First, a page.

GROWING UP

Some of the most exciting fossil finds over the last fifty years have been those that have something to do with young dinosaurs – their nests, eggs, or skeletons. When skeletons are found as part of a herd or as a nesting group, it is much easier to tell the young from the adults. The size of a dinosaur’s head, eyes, and feet can give clues. The bone itself, if well-enough preserved, sometimes has textures and structures that show different growth rates.

Growth rings

If a tree is cut down, an examination of the trunk will show rings in the wood from the core of the tree to the bark. Each new ring represents a year of growth of the living tree. The rings are known as growth rings. Sometimes this effect can be seen in dinosaur bones as well. However, it is not possible to simply count the rings to tell what age the dinosaur was when it died. Often the structure of the older bone will have changed during the lifetime of the animal, and the growth rings that were formed earlier will have disappeared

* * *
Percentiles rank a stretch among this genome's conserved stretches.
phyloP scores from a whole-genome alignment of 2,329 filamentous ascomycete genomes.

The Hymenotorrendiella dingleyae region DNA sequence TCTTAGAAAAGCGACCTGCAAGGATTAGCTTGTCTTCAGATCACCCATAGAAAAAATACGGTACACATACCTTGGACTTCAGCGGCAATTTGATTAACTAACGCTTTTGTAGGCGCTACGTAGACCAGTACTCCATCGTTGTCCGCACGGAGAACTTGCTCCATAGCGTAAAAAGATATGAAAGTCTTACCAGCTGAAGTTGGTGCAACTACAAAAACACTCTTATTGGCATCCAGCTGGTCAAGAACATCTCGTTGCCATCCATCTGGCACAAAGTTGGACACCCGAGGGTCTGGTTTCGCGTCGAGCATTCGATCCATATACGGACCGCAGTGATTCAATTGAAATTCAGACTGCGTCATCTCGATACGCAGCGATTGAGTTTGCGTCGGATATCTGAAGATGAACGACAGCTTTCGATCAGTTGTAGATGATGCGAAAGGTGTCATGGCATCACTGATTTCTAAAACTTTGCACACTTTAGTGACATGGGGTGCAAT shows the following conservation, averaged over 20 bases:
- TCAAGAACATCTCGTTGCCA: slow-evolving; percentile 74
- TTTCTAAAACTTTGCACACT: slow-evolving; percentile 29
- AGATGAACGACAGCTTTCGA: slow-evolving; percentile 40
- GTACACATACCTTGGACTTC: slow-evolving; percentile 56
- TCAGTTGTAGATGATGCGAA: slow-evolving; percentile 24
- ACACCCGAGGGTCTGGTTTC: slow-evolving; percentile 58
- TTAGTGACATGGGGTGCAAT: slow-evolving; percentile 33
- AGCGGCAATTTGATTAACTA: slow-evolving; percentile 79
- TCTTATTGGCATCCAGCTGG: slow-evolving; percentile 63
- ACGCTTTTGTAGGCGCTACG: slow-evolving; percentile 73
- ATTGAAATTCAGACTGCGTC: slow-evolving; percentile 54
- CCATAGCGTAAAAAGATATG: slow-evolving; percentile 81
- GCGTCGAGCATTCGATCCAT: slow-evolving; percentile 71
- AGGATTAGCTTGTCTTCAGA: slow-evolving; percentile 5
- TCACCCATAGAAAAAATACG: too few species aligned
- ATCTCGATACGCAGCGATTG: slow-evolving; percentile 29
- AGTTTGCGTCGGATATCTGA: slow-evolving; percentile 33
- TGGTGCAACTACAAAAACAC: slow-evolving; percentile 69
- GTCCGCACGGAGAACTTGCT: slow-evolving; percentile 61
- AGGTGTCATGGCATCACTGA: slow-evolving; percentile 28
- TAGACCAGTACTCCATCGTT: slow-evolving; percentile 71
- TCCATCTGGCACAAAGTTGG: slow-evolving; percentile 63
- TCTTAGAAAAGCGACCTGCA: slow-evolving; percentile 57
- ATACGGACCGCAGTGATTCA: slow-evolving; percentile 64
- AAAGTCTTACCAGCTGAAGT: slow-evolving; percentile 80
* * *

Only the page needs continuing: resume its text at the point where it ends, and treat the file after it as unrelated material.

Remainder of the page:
Complete baby

For a time, the prosauropod Mussaurus (“mouse lizard”) was thought to be the smallest dinosaur known. Then scientists realized that the skeletons that had been found were all of young hatchlings. The skeletons found were only 18 cm (9 ins) long and could have fitted in a person’s hand. The adults would in fact have been about 3 m (10 ft). Some of the bones of the hatchlings had not developed fully, and like most young animals, the skull, eye sockets, and feet were big for the size of the animal.

Stages of growth

Herds of the horned dinosaur Protoceratops roamed the Cretaceous plains of Asia like flocks of sheep. Hundreds of fossils of these dinosaurs have been found buried in desert sandstones. They were probably overwhelmed and suffocated in the sandstorms of the period. The remains are at all stages of growth, showing that they moved about in herds or in family groups. The fossils provide very good evidence of how this species developed as they grew older. For example, the skulls and jaws developed at different rates between the time that the Protoceratops hatched and the time it reached full adulthood.

Copyright © 2007 Dorling Kindersley

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